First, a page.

Lebeau and Daffy on Holiday Movies 2016
Merry Festivus, elves of LeBlog!
Each year is made up of a series of movie “seasons,” with every production company vying for box office dominance during these peak portions of the cinema calendar. Although there are 12 months in every year, movie theater attendance is, of course, way up during those times of the year when kids of all ages are out of school. Because of this, you’ll see most of the big event movies released in time for extended holiday periods.
Earlier this year, Lebeau and I sat down for a chat about the important releases and trends of the summer movie season, and this time we’ll be covering the same topic as it applies to what we’ve seen in November and December. Come along as we discuss the relative value of this holiday’s offerings and what it might mean for audiences and filmmakers long-term.
Daffy Stardust: Obviously a lot of what we’ve seen over the last couple of months has been from firmly established crowd-pleasing genres and properties. This has meant a lot of popular sci-fi and fantasy properties, and kids’ movies, and I’ve seen a little bit of each. These movies have been predictably strong at the box office and Disney’s dominance of 2016 has continued. But are audiences getting really top-notch mainstream entertainments which will stick with them for years to come? Or are they just getting something to distract them while they’ve got a few spare moments and will be forgotten sooner or later?
What do you think, Lebeau?
Lebeau: When we looked back at the summer movie season, it was kind of depressing. Five months worth of movies and most of them were utterly forgettable. There were no home runs and lots of missed opportunities. The holiday movie season is shorter and is made up of a lot of the same kinds of movies. We had another Marvel superhero flick and several animated features. But for my money, the execution was much better for the winter offerings.
Anything stand out to you?
DS: Unfortunately, I think most of what I’ve seen will be more memorable than it is great. I will look back on some of these movies fondly, but whenever I watch them in the future I will be continuing to pick them apart. Hopefully the movies will stand up to that and hold a positive identification for me. Moana in particular is a movie that I’m very aware of being not as good as my experience of it in the theater was, and the songs from the film that I like will probably hold a big role in helping me maintain a fondness for the movie as a whole. I almost feel like I would have to go through each movie and point out the weaknesses that keep them from being great while admitting that I have really liked them anyway. I’m defining the holiday season for myself as starting with Doctor Strange, which I saw on opening weekend at the beginning of November and currently ending with Rogue One, which I saw…last night.
We could clearly fill a lot of lines just discussing that last one (and probably will). Did you feel like the big movies of the season really paid off for you and your family?
L: Over the last two months, by my count, I have seen four movies mostly with the kids. Like you, I bookended the season with Dr Strange and Rogue One. I wouldn’t say any of the movies I saw were great, but I enjoyed them all. If I had to pick a favorite, it would probably be Moana, but that’s not a strong preference. I feel like all four movies I saw were somewhere in the B/B+ range which isn’t a bad place to be.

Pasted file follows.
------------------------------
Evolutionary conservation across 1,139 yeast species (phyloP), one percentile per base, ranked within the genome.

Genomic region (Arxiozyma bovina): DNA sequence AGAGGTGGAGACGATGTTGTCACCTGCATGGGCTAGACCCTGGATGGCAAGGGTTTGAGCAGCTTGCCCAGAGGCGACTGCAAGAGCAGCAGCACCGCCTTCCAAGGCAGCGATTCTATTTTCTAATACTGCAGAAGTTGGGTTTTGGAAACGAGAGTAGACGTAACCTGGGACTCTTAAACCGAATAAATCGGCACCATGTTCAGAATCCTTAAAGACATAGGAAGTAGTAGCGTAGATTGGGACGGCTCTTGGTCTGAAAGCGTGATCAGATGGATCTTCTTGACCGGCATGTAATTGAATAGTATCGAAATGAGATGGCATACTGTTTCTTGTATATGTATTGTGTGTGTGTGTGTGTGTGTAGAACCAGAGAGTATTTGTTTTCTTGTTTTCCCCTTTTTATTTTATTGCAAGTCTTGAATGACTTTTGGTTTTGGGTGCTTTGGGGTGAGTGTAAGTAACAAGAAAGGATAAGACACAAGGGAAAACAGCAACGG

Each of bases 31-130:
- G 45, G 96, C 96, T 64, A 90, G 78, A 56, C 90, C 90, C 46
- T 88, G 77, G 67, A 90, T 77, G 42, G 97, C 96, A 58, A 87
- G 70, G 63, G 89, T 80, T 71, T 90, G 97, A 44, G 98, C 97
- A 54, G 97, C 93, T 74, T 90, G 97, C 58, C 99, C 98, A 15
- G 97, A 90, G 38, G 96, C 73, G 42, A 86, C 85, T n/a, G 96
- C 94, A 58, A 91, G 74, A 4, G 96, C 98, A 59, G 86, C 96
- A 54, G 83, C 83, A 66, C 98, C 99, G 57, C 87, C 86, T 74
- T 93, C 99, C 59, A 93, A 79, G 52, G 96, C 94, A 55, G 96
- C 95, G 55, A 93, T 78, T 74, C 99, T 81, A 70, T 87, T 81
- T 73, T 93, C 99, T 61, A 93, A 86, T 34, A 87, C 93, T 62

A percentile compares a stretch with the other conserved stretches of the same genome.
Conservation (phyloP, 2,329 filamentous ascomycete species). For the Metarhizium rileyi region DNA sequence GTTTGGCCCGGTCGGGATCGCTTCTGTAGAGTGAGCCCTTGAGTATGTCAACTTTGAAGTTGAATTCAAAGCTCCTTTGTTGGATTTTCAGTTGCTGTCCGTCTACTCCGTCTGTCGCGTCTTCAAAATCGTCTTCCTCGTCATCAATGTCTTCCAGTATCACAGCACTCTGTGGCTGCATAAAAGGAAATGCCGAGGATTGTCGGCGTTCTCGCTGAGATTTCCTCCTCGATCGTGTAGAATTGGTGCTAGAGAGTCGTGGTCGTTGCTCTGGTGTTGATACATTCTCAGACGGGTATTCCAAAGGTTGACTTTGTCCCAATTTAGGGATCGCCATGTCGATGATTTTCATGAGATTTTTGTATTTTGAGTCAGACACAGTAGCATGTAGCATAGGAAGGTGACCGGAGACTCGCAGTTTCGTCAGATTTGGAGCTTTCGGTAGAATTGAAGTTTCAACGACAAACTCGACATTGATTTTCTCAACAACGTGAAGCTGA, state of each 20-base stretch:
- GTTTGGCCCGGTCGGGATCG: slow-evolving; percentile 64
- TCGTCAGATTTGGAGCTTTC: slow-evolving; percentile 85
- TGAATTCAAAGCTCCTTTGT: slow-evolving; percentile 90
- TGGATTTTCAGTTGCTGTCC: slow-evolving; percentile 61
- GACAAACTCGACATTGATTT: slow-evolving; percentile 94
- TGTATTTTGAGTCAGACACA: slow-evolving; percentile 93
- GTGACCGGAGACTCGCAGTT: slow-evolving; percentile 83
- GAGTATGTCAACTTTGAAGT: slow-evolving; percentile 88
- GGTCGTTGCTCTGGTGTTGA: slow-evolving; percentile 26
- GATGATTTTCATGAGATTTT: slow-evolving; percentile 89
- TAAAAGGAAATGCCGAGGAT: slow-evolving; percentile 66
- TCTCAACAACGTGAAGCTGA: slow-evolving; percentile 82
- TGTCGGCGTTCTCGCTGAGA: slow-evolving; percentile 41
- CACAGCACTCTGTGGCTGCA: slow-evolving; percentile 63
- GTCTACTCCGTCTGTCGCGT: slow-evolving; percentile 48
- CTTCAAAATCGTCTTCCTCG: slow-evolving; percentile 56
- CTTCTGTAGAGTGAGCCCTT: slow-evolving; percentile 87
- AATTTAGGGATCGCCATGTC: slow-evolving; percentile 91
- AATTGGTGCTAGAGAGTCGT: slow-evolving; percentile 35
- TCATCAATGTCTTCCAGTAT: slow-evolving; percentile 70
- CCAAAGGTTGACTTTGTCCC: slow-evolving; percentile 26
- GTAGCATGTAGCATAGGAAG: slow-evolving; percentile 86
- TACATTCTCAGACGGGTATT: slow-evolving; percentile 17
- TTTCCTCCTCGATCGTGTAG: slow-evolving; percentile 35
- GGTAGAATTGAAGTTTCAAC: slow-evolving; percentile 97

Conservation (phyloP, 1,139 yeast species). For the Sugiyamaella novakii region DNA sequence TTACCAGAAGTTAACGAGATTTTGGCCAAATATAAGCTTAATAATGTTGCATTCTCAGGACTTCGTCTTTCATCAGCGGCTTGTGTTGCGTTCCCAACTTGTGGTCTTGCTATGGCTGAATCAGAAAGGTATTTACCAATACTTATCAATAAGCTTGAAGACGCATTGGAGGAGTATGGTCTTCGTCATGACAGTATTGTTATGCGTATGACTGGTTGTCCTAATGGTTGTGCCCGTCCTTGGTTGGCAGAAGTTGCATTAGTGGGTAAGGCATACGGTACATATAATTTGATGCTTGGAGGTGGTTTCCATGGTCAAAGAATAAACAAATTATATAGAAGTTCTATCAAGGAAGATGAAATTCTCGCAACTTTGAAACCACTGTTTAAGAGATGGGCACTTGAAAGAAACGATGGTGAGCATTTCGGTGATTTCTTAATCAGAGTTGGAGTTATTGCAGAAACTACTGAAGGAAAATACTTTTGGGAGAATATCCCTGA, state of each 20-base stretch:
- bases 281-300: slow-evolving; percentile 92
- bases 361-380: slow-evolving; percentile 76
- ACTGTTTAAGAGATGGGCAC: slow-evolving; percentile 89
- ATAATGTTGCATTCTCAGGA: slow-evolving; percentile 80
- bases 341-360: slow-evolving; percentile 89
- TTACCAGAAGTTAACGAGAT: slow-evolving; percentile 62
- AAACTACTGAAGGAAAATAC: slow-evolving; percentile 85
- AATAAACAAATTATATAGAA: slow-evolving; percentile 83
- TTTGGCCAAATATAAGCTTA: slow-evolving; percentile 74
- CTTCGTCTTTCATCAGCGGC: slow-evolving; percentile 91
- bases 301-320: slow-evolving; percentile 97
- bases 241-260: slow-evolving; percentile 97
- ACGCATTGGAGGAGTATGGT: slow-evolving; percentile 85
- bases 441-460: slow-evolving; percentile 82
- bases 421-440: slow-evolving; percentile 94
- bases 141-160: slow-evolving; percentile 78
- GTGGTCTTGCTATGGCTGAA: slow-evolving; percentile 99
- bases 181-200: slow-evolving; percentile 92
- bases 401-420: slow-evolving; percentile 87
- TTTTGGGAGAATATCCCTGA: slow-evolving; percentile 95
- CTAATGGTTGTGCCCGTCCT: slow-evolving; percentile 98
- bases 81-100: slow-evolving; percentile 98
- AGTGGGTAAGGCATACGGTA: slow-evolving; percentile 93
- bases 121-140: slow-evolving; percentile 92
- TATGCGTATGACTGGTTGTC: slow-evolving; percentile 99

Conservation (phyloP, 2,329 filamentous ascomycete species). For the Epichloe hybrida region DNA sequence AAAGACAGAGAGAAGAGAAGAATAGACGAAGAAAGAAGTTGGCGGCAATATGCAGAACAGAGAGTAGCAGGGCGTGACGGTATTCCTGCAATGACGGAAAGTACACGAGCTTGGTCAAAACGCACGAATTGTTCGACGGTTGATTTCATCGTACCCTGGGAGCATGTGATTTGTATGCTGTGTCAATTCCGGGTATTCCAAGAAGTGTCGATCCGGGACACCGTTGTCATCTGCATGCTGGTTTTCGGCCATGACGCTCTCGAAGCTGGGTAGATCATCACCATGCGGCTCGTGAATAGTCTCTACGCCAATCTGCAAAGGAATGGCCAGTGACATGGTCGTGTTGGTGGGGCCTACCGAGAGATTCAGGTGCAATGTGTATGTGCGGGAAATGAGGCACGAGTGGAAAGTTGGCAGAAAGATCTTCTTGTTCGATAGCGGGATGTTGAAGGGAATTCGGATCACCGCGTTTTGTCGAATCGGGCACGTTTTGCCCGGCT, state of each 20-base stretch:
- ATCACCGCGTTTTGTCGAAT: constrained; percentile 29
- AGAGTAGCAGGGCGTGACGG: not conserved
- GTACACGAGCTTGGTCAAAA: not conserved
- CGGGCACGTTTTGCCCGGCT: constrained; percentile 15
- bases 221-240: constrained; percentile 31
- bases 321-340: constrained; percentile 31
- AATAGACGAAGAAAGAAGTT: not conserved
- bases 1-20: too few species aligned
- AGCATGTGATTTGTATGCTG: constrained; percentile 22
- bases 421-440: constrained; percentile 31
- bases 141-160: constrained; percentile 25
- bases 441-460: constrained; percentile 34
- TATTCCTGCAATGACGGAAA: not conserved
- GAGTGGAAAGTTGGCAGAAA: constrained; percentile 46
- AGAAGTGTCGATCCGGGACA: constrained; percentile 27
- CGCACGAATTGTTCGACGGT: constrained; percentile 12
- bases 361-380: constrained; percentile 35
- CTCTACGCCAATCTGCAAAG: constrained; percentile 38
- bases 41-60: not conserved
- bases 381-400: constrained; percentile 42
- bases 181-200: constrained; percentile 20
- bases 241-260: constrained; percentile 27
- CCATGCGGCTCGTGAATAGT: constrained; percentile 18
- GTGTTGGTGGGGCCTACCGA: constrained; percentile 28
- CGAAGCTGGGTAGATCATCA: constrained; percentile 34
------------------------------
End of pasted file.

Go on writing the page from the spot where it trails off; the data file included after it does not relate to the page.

The kids saw one movie without me. Mindy took them to see Trolls which they all really liked. The girls did not like Moana at all, though I am not clear as to why. Kids don’t always make the best critics. Our 15-year-old niece did like Moana, so maybe it skews older? I’m beginning to think my kids just don’t like Disney movies.
We all went to Fantastic Beasts and Where to Find Them. I wasn’t itching to see that one, but Kara was a little afraid and we thought it would be easier for her if we were all there. It was dark and a bit intense, but we all liked it. Fantastic Beasts was probably the closest thing I had to a pleasant surprise this season.
DS: Unfortunately, it seems like the big event movies we’re getting are going to keep on being based on established properties like Marvel and Star Wars or on firmly entrenched forms such as the Disney musical princess films. Of course since I’m continuing to go see those movies, then I’m part of the problem. I like these movies and I do want to keep seeing them, but there’s also part of me that is very ready for Oscars season, which is just starting to fade into view. Obviously I’ll be diving into that material in the coming weeks in hopes of offering good coverage on it here at the site. And any great new mainstream film will likely be made into a franchise after the fact if it isn’t perceived that way by the studio already.
I’ll agree that Moana was probably the movie that I enjoyed the most while I was watching it and only started picking it apart once I had some distance from it. Some of that might have been a confirmation bias on my part. I was really looking forward to it, and when I saw it on opening day with my Brother’s family I was fully invested in the characters and entranced with the quality of the animation and the world in which it was set. When other people rank it firmly behind some other Disney musicals, I can’t necessarily argue with them. I just know I have an affection for it right now that is beyond what I have initially had for any Disney musical since maybe The Lion King more than twenty years ago. I actually find myself wishing that some of the songs were longer than they are. They have taken their rightful place in my twelve hour playlist of Disney music and I’m still finding myself searching them out and skipping some of the stuff that has been there for a while. The harmonies and layered sounds they provide are very appealing and emotional despite the melodies not being as strong as you night expect from the pinnacle of the form. I even dream of an E ticket Moana boat ride in one of the parks, but that’s maybe veering off topic.